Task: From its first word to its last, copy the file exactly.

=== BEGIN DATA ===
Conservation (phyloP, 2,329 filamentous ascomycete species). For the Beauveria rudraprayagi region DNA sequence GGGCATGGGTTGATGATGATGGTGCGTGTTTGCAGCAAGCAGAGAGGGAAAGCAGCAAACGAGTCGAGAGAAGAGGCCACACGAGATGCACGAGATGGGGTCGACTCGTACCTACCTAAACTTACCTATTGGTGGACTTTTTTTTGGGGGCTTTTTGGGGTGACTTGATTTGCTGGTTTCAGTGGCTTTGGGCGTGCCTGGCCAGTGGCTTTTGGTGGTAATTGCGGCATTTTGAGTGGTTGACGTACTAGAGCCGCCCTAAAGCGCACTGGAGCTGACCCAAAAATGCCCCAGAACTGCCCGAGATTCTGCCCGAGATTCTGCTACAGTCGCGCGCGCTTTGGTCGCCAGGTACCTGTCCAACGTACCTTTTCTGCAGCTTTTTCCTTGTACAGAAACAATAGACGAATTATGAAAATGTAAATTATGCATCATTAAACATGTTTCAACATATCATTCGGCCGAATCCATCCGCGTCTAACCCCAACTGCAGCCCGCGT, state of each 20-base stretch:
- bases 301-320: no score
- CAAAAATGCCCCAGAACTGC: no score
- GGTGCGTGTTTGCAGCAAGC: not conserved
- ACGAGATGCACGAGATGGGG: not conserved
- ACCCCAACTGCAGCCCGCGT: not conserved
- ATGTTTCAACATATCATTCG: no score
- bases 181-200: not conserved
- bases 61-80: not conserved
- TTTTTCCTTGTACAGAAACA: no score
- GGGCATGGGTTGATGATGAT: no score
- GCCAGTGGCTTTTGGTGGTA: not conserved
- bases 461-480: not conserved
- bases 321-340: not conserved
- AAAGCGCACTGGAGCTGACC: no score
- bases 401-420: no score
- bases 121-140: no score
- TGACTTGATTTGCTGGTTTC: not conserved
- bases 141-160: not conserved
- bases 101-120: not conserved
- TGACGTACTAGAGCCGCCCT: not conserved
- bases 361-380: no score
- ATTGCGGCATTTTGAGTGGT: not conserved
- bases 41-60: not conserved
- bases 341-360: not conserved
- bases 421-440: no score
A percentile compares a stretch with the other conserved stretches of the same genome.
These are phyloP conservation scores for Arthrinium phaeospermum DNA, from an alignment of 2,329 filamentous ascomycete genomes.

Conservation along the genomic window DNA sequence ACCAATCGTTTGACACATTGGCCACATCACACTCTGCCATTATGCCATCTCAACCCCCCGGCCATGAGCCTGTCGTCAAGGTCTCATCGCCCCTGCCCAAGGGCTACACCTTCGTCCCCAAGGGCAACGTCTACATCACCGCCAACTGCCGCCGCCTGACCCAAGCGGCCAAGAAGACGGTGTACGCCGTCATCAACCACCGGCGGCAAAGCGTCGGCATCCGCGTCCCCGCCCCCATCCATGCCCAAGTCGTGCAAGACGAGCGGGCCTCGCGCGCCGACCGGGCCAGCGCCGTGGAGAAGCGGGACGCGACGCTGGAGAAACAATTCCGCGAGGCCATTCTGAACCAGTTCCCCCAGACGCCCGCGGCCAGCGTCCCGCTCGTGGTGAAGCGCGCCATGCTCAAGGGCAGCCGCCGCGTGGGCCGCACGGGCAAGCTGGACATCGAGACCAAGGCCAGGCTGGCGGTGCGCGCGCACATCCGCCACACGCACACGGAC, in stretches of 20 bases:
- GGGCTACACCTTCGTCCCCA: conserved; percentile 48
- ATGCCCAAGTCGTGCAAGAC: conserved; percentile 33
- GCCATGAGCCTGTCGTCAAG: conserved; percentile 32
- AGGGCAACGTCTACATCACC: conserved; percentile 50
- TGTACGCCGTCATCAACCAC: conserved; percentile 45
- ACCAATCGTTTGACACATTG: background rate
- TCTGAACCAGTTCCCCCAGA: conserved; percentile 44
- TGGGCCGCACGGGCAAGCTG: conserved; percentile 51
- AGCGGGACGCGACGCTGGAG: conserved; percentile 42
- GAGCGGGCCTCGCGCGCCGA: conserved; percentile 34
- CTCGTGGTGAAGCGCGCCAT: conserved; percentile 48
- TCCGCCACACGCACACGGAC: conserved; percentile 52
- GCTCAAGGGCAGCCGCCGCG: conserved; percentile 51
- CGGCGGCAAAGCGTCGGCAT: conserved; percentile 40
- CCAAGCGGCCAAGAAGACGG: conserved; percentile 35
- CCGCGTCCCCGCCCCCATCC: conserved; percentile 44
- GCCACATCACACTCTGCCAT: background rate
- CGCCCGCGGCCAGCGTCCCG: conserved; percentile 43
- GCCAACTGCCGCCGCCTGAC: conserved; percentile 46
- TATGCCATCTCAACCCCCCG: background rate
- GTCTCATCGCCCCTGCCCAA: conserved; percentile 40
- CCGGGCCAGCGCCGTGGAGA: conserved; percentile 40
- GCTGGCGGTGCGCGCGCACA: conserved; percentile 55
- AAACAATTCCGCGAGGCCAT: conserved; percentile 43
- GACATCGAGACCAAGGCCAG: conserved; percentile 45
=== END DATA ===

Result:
Conservation (phyloP, 2,329 filamentous ascomycete species). For the Beauveria rudraprayagi region DNA sequence GGGCATGGGTTGATGATGATGGTGCGTGTTTGCAGCAAGCAGAGAGGGAAAGCAGCAAACGAGTCGAGAGAAGAGGCCACACGAGATGCACGAGATGGGGTCGACTCGTACCTACCTAAACTTACCTATTGGTGGACTTTTTTTTGGGGGCTTTTTGGGGTGACTTGATTTGCTGGTTTCAGTGGCTTTGGGCGTGCCTGGCCAGTGGCTTTTGGTGGTAATTGCGGCATTTTGAGTGGTTGACGTACTAGAGCCGCCCTAAAGCGCACTGGAGCTGACCCAAAAATGCCCCAGAACTGCCCGAGATTCTGCCCGAGATTCTGCTACAGTCGCGCGCGCTTTGGTCGCCAGGTACCTGTCCAACGTACCTTTTCTGCAGCTTTTTCCTTGTACAGAAACAATAGACGAATTATGAAAATGTAAATTATGCATCATTAAACATGTTTCAACATATCATTCGGCCGAATCCATCCGCGTCTAACCCCAACTGCAGCCCGCGT, state of each 20-base stretch:
- bases 301-320: no score
- CAAAAATGCCCCAGAACTGC: no score
- GGTGCGTGTTTGCAGCAAGC: not conserved
- ACGAGATGCACGAGATGGGG: not conserved
- ACCCCAACTGCAGCCCGCGT: not conserved
- ATGTTTCAACATATCATTCG: no score
- bases 181-200: not conserved
- bases 61-80: not conserved
- TTTTTCCTTGTACAGAAACA: no score
- GGGCATGGGTTGATGATGAT: no score
- GCCAGTGGCTTTTGGTGGTA: not conserved
- bases 461-480: not conserved
- bases 321-340: not conserved
- AAAGCGCACTGGAGCTGACC: no score
- bases 401-420: no score
- bases 121-140: no score
- TGACTTGATTTGCTGGTTTC: not conserved
- bases 141-160: not conserved
- bases 101-120: not conserved
- TGACGTACTAGAGCCGCCCT: not conserved
- bases 361-380: no score
- ATTGCGGCATTTTGAGTGGT: not conserved
- bases 41-60: not conserved
- bases 341-360: not conserved
- bases 421-440: no score
A percentile compares a stretch with the other conserved stretches of the same genome.
These are phyloP conservation scores for Arthrinium phaeospermum DNA, from an alignment of 2,329 filamentous ascomycete genomes.

Conservation along the genomic window DNA sequence ACCAATCGTTTGACACATTGGCCACATCACACTCTGCCATTATGCCATCTCAACCCCCCGGCCATGAGCCTGTCGTCAAGGTCTCATCGCCCCTGCCCAAGGGCTACACCTTCGTCCCCAAGGGCAACGTCTACATCACCGCCAACTGCCGCCGCCTGACCCAAGCGGCCAAGAAGACGGTGTACGCCGTCATCAACCACCGGCGGCAAAGCGTCGGCATCCGCGTCCCCGCCCCCATCCATGCCCAAGTCGTGCAAGACGAGCGGGCCTCGCGCGCCGACCGGGCCAGCGCCGTGGAGAAGCGGGACGCGACGCTGGAGAAACAATTCCGCGAGGCCATTCTGAACCAGTTCCCCCAGACGCCCGCGGCCAGCGTCCCGCTCGTGGTGAAGCGCGCCATGCTCAAGGGCAGCCGCCGCGTGGGCCGCACGGGCAAGCTGGACATCGAGACCAAGGCCAGGCTGGCGGTGCGCGCGCACATCCGCCACACGCACACGGAC, in stretches of 20 bases:
- GGGCTACACCTTCGTCCCCA: conserved; percentile 48
- ATGCCCAAGTCGTGCAAGAC: conserved; percentile 33
- GCCATGAGCCTGTCGTCAAG: conserved; percentile 32
- AGGGCAACGTCTACATCACC: conserved; percentile 50
- TGTACGCCGTCATCAACCAC: conserved; percentile 45
- ACCAATCGTTTGACACATTG: background rate
- TCTGAACCAGTTCCCCCAGA: conserved; percentile 44
- TGGGCCGCACGGGCAAGCTG: conserved; percentile 51
- AGCGGGACGCGACGCTGGAG: conserved; percentile 42
- GAGCGGGCCTCGCGCGCCGA: conserved; percentile 34
- CTCGTGGTGAAGCGCGCCAT: conserved; percentile 48
- TCCGCCACACGCACACGGAC: conserved; percentile 52
- GCTCAAGGGCAGCCGCCGCG: conserved; percentile 51
- CGGCGGCAAAGCGTCGGCAT: conserved; percentile 40
- CCAAGCGGCCAAGAAGACGG: conserved; percentile 35
- CCGCGTCCCCGCCCCCATCC: conserved; percentile 44
- GCCACATCACACTCTGCCAT: background rate
- CGCCCGCGGCCAGCGTCCCG: conserved; percentile 43
- GCCAACTGCCGCCGCCTGAC: conserved; percentile 46
- TATGCCATCTCAACCCCCCG: background rate
- GTCTCATCGCCCCTGCCCAA: conserved; percentile 40
- CCGGGCCAGCGCCGTGGAGA: conserved; percentile 40
- GCTGGCGGTGCGCGCGCACA: conserved; percentile 55
- AAACAATTCCGCGAGGCCAT: conserved; percentile 43
- GACATCGAGACCAAGGCCAG: conserved; percentile 45